IT'S not always clear what a woman is trying to tell you if she raises an eyebrow in your direction.
But brows are becoming imbued with new significance if researchers at one leading department store are to be believed.
They claim the shape of a woman's brows can reveal where in the country she is from - and it can be a quicker indicator than waiting to hear her accent.
You can tell a woman is a southerner if her brows are thicker than average, a look seen on actress Keira Knightley and the Duchess of Cambridge.
Women with 'South brows' are also more likely to opt for natural shades of eyebrow pencil to mimic their hair colour, with 93 per cent more of these products sold in Debenhams stores in the south than in the North.
In Manchester, Liverpool and Leeds ladies are giving their heritage away by opting for dark, arched brows, dubbed the 'Scouse brow'.
Perhaps hoping to emulate footballers' wives such as Coleen Rooney, they buy darker pencils and eyebrow wax for a highly defined look. And you can tell a woman is Irish if she asks for tadpole-shaped brows - thick and round at the inner corners, before sweeping into a thin arch - when she books an in-store beauty appointment. However, sales figures at Debenhams show that Ireland sells the least amount of eyebrow products.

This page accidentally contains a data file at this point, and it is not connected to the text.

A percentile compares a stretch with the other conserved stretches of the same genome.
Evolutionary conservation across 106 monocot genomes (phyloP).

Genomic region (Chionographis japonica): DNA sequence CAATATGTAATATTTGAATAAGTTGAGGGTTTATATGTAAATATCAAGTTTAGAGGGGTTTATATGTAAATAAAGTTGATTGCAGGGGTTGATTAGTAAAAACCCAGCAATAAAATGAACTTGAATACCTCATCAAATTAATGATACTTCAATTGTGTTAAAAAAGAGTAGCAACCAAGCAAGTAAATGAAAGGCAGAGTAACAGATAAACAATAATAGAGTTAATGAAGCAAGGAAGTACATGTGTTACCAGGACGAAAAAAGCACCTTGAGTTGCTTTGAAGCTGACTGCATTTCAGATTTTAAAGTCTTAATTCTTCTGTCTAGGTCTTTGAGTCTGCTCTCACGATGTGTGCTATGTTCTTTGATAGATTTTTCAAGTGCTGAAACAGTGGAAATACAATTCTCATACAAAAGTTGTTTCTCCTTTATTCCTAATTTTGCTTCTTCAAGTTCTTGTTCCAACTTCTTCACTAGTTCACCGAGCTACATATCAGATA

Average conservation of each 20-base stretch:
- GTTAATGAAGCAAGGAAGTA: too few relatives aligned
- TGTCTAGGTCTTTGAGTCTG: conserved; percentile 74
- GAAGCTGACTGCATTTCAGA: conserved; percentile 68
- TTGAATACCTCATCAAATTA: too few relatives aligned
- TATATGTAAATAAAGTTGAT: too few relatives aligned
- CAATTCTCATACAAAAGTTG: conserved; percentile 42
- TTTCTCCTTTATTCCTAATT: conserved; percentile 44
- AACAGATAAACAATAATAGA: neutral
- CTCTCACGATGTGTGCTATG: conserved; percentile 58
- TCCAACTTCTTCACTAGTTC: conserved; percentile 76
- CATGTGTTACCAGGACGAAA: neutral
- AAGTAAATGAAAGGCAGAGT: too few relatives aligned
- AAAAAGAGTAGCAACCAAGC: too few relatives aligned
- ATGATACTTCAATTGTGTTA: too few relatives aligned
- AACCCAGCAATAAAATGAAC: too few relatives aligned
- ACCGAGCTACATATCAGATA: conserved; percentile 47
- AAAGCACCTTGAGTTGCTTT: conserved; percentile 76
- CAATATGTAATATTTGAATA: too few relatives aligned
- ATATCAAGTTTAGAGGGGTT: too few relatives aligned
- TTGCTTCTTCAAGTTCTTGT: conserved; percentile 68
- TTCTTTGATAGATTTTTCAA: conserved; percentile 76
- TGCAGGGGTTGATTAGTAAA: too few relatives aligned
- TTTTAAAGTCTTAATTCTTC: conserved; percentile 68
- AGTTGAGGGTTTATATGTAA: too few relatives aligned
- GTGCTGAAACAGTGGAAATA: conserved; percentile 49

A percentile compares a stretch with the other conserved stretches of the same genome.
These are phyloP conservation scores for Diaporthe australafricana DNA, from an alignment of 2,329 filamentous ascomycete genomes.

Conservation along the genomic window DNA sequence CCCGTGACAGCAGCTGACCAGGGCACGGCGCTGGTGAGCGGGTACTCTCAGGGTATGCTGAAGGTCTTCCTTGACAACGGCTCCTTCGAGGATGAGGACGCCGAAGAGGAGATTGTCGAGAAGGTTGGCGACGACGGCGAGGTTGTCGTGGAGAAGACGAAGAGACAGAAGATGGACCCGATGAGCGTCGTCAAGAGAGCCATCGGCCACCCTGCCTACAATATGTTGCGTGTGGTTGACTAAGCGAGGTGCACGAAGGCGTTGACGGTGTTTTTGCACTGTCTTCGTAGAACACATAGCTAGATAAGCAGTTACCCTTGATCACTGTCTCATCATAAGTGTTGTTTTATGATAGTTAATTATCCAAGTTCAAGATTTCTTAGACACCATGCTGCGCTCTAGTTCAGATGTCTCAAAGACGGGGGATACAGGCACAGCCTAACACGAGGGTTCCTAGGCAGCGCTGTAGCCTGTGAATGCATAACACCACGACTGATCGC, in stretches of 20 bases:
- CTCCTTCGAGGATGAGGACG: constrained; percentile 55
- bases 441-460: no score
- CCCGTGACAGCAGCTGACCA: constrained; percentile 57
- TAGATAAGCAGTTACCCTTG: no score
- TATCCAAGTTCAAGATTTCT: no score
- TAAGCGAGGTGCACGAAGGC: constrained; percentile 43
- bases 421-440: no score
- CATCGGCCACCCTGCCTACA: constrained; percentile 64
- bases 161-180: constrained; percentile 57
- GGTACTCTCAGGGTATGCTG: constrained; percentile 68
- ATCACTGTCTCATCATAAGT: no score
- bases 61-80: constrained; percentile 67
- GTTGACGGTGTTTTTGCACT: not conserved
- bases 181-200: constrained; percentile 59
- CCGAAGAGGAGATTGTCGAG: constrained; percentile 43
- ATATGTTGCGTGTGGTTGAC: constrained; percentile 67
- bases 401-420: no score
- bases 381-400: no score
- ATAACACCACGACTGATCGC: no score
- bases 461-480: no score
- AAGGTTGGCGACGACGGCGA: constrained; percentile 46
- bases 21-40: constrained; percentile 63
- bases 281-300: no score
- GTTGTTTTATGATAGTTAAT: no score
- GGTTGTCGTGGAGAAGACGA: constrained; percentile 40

Women from Birmingham and the West Midlands are more likely to shape their brows into half-circle shapes dubbed the 'happy eyebrow', while Scottish ladies prefer the 'plank' an almost straight brow shape.
Women booking appointments in Wales request 'soft arched brows', favoured by Hollywood actress and former Swansea girl Catherine Zeta-Jones.
Sara Stern, beauty director at Debenhams, said that women are increasingly making a statement with their brows, wherever they are from, thanks to celebrities who have adopted the trend.
She said: "The number of women adopting signature brow styles for the region that they live in is so high that it's like having a brow-o-meter; you can instantly guess what area they are from.
"The Scouse brow is still hugely popular in the North, but southerners have their own interpretation.
"Londoners have created their own trend, the South brow - still opting for big brows, but going for a more natural look.
"Women used to pluck, thread and wax their brows within a millimetre of their lives, but it's now about making a statement."
- Daily Mail